Mixed or average reviews - based on 28 Critics

Critic score distribution:
  1. Positive: 12 out of 28
  2. Negative: 2 out of 28

Critic Reviews

  1. Ultimately, p.s. confirms Kidd's talent without expanding it or achieving the comic/dramatic heights of "Roger Dodger."
  2. Even though the story ultimately doesn't match the intensity with which it began, the movie's extraordinary for its two main performances.
  3. 75
    P.S., adapted from Helen Schulman's novel, is Linney's show, and she makes it hilarious and haunting.
  4. 75
    An intriguing and satisfying romance that may hold some appeal even for those who normally do not like films about affairs of the heart.
  5. Reviewed by: Peter Debruge
    Director Dylan Kidd sneaks some pretty profound observations about love and life by us.
  6. The offbeat screenplay turns even the corny bits in unpredictable directions, and it's rare indeed to see such consistently superb ensemble acting.
  7. 75
    Fascinating because it require us to see the younger character through two sets of eyes -- our own, which witness an attractive woman drawn to a younger male, and the women's, which see a lost love in a new container.
  8. Once you get beyond the absurdity of the premise, it works.
  9. There is still plenty to like about p.s. , including its smart humor and its surprising ability to absorb.
  10. 70
    Somehow, wondrous acting holds things together.
  11. Wanders off on story tangents that can't be called anything other than bizarre, but nevertheless oddly engages.
  12. Reviewed by: Mike Clark
    Linney remains a full-blooded character so memorable that she's worth watching - even in a less-than-memorable movie.
  13. 60
    The film is based on the novel by Helen Schulman, who co-wrote the script with Kidd, and it suffers from the same hobbling that bedevils so many literary adaptations; namely, that what strikes a reader as a conceit of some delicacy will strike a moviegoer as clunking whimsy.
  14. 60
    While not dwelling on plot eventually gets P.S. in trouble during the slack finale, it gives Linney and Grace plenty of room to maneuver.
  15. The question of whether this is a movie about reincarnation or fate or middle-aged delusion remains unaddressed far beyond our capacity to care. Many of the admirably long conversational scenes are pointless; some, like Harden and Linney's climactic bitch-fest in a hotel room, are flat-out absurd.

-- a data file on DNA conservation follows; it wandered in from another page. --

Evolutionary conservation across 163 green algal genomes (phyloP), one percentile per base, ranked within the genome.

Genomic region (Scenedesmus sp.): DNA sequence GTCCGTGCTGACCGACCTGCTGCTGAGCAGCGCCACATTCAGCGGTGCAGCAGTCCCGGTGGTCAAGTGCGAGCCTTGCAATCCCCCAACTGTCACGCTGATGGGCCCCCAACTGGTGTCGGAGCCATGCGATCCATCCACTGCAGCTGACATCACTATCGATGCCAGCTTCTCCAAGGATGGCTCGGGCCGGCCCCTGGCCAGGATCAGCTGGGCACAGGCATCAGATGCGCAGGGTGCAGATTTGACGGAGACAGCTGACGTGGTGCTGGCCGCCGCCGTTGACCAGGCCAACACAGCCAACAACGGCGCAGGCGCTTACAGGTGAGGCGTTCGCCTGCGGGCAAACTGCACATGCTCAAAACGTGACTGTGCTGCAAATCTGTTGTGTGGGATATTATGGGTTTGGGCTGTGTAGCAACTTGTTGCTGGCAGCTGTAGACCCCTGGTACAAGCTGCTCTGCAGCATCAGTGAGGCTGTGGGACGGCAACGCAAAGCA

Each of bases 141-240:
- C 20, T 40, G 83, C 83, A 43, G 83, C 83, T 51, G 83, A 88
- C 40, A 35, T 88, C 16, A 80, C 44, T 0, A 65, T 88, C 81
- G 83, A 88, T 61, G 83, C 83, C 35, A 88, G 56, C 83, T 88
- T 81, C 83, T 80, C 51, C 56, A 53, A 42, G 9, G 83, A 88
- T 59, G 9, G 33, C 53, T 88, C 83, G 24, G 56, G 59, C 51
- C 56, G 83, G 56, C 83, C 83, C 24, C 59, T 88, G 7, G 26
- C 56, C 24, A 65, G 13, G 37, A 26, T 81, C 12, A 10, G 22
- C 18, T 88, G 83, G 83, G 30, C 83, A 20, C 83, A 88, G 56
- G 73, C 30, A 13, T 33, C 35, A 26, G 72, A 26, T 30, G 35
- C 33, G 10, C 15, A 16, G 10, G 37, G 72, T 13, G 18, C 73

16. A meticulously rendered romantic drama, very well acted and featuring solid production values and location work that makes New York feel like one of the movie's characters. The only problem is the story is rather flat.
  17. Reviewed by: Todd McCarthy
    Laura Linney’s beautiful performance is most of the story in p.s.
  18. The movie implodes, with each actor less vivid than he or she ought to be and each character less connected to the others than necessary for such an arbitrary plot.
  19. 50
    All movies require suspension of disbelief to a certain degree, but p.s. really pushes the envelope.
  20. Goes disappointingly soft despite two dynamite lead performances.
  21. Grace fares better than Linney, and both escape with more dignity than Harden, whose blowsy, wanton Missy is a coarse, soap-opera caricature of a suburban hoyden.
  22. Its premise had me worn out by the second reel.
  23. 50
    This sappy stuff gets better direction by Kidd (who made the far superior Roger Dodger) than it deserves, and Linney gives a wonderfully wistful portrayal of urban loneliness.
  24. P.S.'s ending, a cautiously happy conclusion, feels like an afterthought.
  25. Reviewed by: Ty Burr
    Contains more than its share of implausibilities and absurdities.
  26. Even the always radiant Linney can't save this misbegotten film.
  27. What's disheartening is that an actress as fine as Ms. Linney has to endure the indignity of such excremental nonsense.
User Score

Mixed or average reviews- based on 6 Ratings

User score distribution:
  1. Positive: 2 out of 3
  2. Mixed: 0 out of 3
  3. Negative: 1 out of 3
  1. ChadS.
    Jul 16, 2006
    In one of the deleted scenes, we can see that Louise(Laura Linney) has no input when it comes to who the selection committee admits into In one of the deleted scenes, we can see that Louise(Laura Linney) has no input when it comes to who the selection committee admits into their art program. She stays out of the room. What's in the movie works better because the happy ending makes us a little uncomfortable. "P.S." is at its best when Louise and F. Scott(Topher Grace) are feeling each out. There's also a pretty hillarious scene that involves Linney with Gabriel Byrne(playing her ex) because his confession, albeit heartfelt and sincere, is nonetheless, self-indulgent and smarmy. But "P.S." loses its steam when it turns into a high school drama between Louise and her best friend Missy(Marcia Gay Harden). Full Review »